Futures markets perform an important role in agricultural markets by allowing producers of key commodities to construct risk management strategies to help them make money. The futures are also anticipatory markets, and these two roles sometimes make for strange bedfellows.
Right now in the U.S., the futures market for feeder and live cattle are crushing the spirit of cattle producers, especially cattle feeders with unhedged cattle. The crushing began Easter Monday and has continued unabated since then. As I write this on May 13, the June live cattle contract has just closed down 270 points at US$109.75 per cwt. That represents US$12.86 per cwt wiped off the value of the contract.
No supply or demand calamity caused the futures to collapse like this. Instead, the collapse came as pension funds, also known as managed money, started exiting their long positions in live cattle futures contracts. There has been something of a herd mentality to their exit. One large fund started to liquidate and the others followed. Some market analysts have dubbed this the “Revenge of the Funny Money.”
The futures’ collapse has inevitably spilled over into the cash live cattle market. Prices in the first quarter and in the first three weeks of April held up much better than expected, in part because extremely poor feeding conditions up north slowed feedlot marketings. USDA’s five-area average price for the week ended April 21 was US$128.42 per cwt live, the second-highest weekly average of the year.
However, the average the second week of May had slumped to US$120.34 per cwt live. That’s because the plunging futures market caused hedged cattle feeders to sell cattle early in the week at lower prices for three weeks in a row. These cattle feeders were simply taking advantage of an US$11 plus basis between cash and futures prices. That might seem wide, but the five-year average for the basis between early May cash prices and the June contract is US$12. Prices are likely to keep going lower as long as the large basis remains. It is challenging at this point to know what factors will come into play to stabilize cash prices.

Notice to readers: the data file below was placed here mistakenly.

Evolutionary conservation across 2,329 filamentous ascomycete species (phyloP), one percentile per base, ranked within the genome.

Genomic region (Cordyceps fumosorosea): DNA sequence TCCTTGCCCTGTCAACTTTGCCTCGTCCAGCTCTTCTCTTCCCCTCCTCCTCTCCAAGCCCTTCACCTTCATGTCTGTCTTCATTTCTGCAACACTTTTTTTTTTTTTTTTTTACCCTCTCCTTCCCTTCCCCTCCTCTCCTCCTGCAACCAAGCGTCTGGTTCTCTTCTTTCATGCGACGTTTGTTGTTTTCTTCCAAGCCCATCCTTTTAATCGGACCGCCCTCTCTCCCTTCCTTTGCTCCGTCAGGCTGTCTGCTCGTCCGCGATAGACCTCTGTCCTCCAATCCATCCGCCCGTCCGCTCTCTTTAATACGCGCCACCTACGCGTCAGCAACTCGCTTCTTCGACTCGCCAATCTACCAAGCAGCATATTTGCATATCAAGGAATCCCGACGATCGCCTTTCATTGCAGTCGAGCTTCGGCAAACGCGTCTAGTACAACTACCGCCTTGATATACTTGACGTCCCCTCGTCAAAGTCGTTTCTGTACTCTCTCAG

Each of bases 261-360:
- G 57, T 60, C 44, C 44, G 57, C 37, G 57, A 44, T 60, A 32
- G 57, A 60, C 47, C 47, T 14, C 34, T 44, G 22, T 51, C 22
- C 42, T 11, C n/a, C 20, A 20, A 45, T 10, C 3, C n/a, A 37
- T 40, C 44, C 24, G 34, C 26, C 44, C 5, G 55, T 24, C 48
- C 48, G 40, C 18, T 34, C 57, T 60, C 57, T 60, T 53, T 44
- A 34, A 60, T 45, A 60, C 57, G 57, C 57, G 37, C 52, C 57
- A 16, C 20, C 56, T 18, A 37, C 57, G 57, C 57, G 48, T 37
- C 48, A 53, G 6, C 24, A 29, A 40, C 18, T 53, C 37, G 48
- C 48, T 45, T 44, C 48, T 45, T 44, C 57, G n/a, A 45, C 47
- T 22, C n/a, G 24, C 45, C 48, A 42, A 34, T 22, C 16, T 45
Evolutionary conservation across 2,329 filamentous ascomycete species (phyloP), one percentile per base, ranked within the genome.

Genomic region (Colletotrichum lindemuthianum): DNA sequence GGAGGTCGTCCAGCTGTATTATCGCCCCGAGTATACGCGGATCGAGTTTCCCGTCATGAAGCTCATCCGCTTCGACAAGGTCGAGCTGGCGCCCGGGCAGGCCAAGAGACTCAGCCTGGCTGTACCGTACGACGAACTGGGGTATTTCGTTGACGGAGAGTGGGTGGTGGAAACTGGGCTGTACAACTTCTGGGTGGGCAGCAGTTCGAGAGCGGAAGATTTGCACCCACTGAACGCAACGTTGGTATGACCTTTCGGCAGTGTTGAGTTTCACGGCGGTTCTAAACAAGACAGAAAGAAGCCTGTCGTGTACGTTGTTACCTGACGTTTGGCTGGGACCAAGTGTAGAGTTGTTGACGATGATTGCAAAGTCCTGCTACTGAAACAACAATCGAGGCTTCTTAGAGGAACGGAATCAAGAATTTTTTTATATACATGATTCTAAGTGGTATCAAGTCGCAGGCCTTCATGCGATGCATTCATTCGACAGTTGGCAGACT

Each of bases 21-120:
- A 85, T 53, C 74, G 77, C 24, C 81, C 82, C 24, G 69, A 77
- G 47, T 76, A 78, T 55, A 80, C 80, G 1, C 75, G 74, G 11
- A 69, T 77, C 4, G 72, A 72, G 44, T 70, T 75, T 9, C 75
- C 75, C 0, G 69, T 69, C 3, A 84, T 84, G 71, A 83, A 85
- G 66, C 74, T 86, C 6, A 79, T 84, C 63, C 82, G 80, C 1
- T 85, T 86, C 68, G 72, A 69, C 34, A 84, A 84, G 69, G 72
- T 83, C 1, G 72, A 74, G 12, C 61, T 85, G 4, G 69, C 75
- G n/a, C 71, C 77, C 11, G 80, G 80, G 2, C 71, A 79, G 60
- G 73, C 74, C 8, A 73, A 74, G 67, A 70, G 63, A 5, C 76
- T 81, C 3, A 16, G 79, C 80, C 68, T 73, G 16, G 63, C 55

A key factor will be demand this grilling season, which is now in full swing. So far this year, demand for U.S. beef at home and abroad has been remarkably strong. The steady performance of the U.S. economy, from solid GDP growth to job creation, rising wages and low unemployment rates, has put more money in consumers’ wallets than they’ve had for at least a decade.
The result is that beef remains king of the grocery store meat case. The classic definition of improved demand — larger volumes sold at higher prices than a year ago — is playing out almost every week. USDA’s All Fresh retail beef price in March averaged US$5.78 per pound, up 3.0 per cent from March last year. The Choice beef price averaged US$6.07 per pound, up 3.4 per cent. That’s especially significant, as Choice accounts for 70 per cent or more of all the beef that is quality-graded.
U.S. beef exports are down slightly on last year in part due to tariff pressures in Japan. For the first quarter, exports were slightly below last year’s record pace. U.S. beef cuts are still subject to a 38.5 per cent tariff in Japan while competitors’ rate is nearly one-third lower at 26.6 per cent, notes Dan Halstrom, president and CEO of the U.S. Meat Export Federation. This really underscores the urgency of the U.S.-Japan trade negotiations, which must progress quickly if the U.S. is going to continue to have success in the leading value market for U.S. beef and pork, he adds.